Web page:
AVMA vaccine report surprises skeptics


Sandy Spring, Md.-For years Dr. Lorraine Jarboe followed a cookie cutter approach to vaccinations, immunizing dogs with a myriad of annual boosters.

Sandy Spring, Md.-For years Dr. Lorraine Jarboe followed a cookie cutter approach to vaccinations, immunizing dogs with a myriad of annual boosters.

Dr. Don Klingborg

Then the American Veterinary Medical Association's (AVMA) Council on Biologic and Therapeutic Agents (COBTA) published its much-anticipated canine and feline vaccine report. Reading the Nov. 15 Journal of the American Veterinary Medical Association (JAVMA), Jarboe says she's now at ease promoting individualized vaccine protocols. For those once-habitual yearly inoculations, she modifies, pitting patient need against side effects and risk.

"I can feel comfortable vaccinating against diseases like distemper on a case-by-case basis," she says. "I'm really happy. The AVMA finally said something."

'A new era'

What AVMA says is "vaccines are a potent medical procedure associated with benefits and risk." The COBTA report tells practitioners it's OK to buck the tradition of annual vaccinations and consider "exposure probability, susceptibility, severity of disease, efficacy and safety of vaccines, potential public health concerns and owner's preferences" before inoculating. In other words, AVMA stands by a veterinarian's clinical judgment in vaccine decision-making rather than blindly inoculating.

Dr. Ron Schultz

"It's a new era," says Dr. Don Klingborg, former COBTA chair and researcher on the document. "We've come an amazing distance on this. The report brings with it a great opportunity to move forward on the issue of vaccines."

Inside the report

Critics have long debated the efficacy, duration of immunity and necessity of many vaccines, associating annual inoculations with cancer and autoimmune disease. While the COBTA report calls for education and the profession's reduced dependence on vaccine sales, for many veterinarians, it also legitimizes some long-held uncertainties untouched by previous AVMA Principles of Vaccinations reports, which detractors deem vague and useless.

"I'm impressed because this new report really provides a whole new mindset and approach to vaccines," says Dr. Ron Schultz, an immunologist at the University of Wisconsin-Madison School of Veterinary Medicine. At the forefront of vaccine research, Schultz has cautioned against vaccine overuse for more than 30 years. "This is a big step for AVMA. This report is, in fact, not too different from things I've written in my own papers and have personally been striving toward for years."

Dr. John Albers

Changing mindset

Schultz and his colleagues suspect vaccines not only have harmful side effects, they last much longer than manufacturers indicate.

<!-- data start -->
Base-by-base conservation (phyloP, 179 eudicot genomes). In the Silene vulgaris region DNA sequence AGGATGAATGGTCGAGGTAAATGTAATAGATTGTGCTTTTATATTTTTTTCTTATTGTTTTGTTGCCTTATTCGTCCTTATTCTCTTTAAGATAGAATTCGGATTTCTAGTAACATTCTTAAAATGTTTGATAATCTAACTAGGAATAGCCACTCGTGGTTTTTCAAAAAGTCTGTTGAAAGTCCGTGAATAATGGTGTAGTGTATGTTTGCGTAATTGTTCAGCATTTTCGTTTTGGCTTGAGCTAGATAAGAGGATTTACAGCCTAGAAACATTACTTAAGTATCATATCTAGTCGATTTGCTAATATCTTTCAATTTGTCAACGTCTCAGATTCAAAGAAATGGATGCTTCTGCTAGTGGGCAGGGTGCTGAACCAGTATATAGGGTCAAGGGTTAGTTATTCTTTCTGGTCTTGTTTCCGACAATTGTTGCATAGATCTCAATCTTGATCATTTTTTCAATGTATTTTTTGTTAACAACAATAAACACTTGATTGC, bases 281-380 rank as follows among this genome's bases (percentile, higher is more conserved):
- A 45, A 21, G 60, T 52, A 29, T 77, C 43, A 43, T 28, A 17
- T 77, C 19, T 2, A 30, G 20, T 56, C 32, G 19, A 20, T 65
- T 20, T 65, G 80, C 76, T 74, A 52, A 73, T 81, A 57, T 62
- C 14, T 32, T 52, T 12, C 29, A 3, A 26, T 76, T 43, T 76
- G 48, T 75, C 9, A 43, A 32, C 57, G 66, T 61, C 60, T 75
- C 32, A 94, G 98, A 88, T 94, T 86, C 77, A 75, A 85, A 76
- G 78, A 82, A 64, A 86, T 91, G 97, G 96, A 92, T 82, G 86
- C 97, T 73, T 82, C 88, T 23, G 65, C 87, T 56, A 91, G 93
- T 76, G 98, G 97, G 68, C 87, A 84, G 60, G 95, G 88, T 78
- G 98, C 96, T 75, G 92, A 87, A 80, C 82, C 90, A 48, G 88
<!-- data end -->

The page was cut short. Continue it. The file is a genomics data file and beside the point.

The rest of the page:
The United States Department of Agriculture (USDA), which oversees biologics, bases its annual booster recommendations on manufacturer duration of immunity tests, which the agency mandates for just up to one year. USDA then inserts annual booster recommendations in the sleeves of most vaccine products, charging veterinarians to follow the suggested protocols.

Changing federal standards can be an arduous process, Klingborg says, but so far, the agency has worked with AVMA on supporting its new stance.

"Government moves slowly," he says, "but we couldn't have better interaction. They understand fully where we are coming from. What they want is more science on the table."

That science isn't easy to come by. The extreme expense of isolating animals for years at a time hampers manufacturers' efforts to study vaccines' duration of immunity or long-term side effects. The research has been left up to scientists like Schultz while vaccine proponents poke holes in their work.

"I'm hoping this report is a turning point," Schultz says. "It takes a national association like AVMA to really move this whole issue forward."

A step back?

But the national association still isn't reflecting the viewpoint of practitioners in the trenches, claims Dr. Jean Dodds, an immunologist and hematologist in California. While the AVMA report invites reader input, at presstime, Dodds was the organization's sole respondent. Her letter, criticizing the report's section on serologic tests, and COBTA's response to it, can be read in the Jan. 15 JAVMA issue.

"The report says titers are generally unreliable for gauging resistance and that's just nonsense," she says. "Average practitioners today need some assurance that animals have memorable immune memory before deciding against boosters. That's what titers provide."

AAHA report to come

It's a topic the American Animal Hospital Association (AAHA) is sure to cover when it comes out with canine vaccine guidelines this spring, Dodds adds.

"It'll be so embarrassing for AVMA when the AAHA report comes out and says entirely different things," she says.

But the AAHA report, likely to run in a March JAVMA issue, encourages many of the same ideas found in the AVMA's work, says AAHA Executive Director Dr. John Albers.

It goes further to make specific vaccine recommendations, but the AVMA's report is an important overview, he adds.

"I think it's actually well done," Albers says. "I don't think there's anything in it we or anyone else can take issue with. They did a great job of summarizing what's known about vaccines."

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